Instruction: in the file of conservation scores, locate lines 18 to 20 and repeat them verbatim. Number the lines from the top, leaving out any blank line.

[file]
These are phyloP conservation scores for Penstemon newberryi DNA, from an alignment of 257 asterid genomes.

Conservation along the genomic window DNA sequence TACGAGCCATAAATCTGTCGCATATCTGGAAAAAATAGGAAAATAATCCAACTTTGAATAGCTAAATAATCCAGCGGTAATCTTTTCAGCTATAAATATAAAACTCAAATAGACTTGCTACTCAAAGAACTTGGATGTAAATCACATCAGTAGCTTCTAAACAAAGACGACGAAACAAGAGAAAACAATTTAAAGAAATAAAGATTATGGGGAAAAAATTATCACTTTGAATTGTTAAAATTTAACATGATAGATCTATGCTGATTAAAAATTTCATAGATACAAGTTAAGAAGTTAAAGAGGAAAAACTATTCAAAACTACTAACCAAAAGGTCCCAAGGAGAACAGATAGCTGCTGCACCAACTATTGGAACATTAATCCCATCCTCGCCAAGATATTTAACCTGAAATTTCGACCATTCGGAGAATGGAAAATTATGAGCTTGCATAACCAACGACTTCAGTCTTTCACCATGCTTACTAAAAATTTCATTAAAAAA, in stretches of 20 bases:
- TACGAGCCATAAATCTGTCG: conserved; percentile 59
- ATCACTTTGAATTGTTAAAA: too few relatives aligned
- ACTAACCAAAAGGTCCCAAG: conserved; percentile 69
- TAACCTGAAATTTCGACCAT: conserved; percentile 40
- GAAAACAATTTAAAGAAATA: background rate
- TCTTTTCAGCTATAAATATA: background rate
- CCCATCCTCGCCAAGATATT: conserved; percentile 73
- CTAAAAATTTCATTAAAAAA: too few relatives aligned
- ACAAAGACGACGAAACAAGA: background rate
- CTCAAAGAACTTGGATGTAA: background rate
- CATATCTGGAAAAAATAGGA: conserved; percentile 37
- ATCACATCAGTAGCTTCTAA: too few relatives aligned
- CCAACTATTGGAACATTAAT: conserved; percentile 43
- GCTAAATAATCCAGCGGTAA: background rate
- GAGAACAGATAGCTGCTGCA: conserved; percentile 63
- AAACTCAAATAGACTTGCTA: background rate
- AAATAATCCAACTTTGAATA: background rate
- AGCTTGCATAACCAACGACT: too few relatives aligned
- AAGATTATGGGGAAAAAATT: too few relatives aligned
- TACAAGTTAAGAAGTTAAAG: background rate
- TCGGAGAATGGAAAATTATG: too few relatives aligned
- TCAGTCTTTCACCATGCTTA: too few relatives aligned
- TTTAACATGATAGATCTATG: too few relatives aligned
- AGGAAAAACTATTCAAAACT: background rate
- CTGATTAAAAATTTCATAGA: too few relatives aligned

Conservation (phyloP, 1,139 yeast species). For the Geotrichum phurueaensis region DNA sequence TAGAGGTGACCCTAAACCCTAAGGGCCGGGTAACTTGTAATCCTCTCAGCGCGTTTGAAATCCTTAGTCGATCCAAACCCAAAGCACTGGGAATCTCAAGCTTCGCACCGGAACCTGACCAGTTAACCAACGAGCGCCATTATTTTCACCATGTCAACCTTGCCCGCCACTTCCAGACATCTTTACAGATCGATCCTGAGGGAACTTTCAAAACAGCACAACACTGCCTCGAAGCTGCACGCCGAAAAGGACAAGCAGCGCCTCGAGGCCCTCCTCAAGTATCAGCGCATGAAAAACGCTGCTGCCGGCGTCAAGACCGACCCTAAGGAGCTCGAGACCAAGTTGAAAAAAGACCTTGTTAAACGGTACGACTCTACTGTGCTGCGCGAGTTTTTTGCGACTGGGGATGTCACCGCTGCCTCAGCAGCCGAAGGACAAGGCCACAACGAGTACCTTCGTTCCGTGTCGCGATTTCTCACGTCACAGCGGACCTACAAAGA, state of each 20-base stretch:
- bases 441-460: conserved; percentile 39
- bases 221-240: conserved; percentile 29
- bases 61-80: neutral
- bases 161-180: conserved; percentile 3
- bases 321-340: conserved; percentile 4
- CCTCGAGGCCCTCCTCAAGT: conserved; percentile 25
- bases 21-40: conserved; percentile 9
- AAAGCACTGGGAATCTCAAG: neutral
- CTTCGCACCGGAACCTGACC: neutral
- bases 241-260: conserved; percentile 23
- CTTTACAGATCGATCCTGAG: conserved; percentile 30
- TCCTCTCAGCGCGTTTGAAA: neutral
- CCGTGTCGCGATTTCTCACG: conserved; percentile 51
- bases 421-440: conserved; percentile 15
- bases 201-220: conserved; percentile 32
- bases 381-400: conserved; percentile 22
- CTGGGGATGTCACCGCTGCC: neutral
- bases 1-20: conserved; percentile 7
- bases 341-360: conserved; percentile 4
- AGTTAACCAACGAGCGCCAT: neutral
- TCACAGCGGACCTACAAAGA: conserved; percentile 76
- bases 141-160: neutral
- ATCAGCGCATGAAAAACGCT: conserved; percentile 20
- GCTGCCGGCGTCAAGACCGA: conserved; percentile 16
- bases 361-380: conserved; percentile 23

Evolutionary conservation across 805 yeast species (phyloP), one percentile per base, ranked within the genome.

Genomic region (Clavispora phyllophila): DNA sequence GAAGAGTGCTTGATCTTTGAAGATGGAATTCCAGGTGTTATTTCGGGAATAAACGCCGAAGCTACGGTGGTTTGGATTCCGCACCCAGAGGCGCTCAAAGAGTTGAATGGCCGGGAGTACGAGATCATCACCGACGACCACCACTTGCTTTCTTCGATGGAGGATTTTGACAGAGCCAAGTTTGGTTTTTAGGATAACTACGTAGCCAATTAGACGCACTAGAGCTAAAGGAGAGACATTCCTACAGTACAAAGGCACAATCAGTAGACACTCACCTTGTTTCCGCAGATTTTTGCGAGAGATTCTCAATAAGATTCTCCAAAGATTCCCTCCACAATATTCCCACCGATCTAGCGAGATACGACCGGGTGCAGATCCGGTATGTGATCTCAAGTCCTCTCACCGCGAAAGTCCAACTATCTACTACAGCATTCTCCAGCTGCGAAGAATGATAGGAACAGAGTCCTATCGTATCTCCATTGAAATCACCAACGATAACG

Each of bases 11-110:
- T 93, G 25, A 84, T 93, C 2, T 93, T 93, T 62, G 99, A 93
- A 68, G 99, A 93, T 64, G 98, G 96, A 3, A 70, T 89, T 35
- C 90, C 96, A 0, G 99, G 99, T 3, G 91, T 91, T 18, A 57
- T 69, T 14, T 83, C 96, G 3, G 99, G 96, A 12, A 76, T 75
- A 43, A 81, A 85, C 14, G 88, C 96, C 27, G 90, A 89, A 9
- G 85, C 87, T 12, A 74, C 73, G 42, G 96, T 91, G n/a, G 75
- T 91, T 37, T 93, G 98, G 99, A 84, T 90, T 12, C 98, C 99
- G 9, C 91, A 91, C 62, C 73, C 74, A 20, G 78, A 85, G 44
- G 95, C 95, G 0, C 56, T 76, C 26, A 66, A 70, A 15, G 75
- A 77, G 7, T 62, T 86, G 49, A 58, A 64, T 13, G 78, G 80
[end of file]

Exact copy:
- AAACTCAAATAGACTTGCTA: background rate
- AAATAATCCAACTTTGAATA: background rate
- AGCTTGCATAACCAACGACT: too few relatives aligned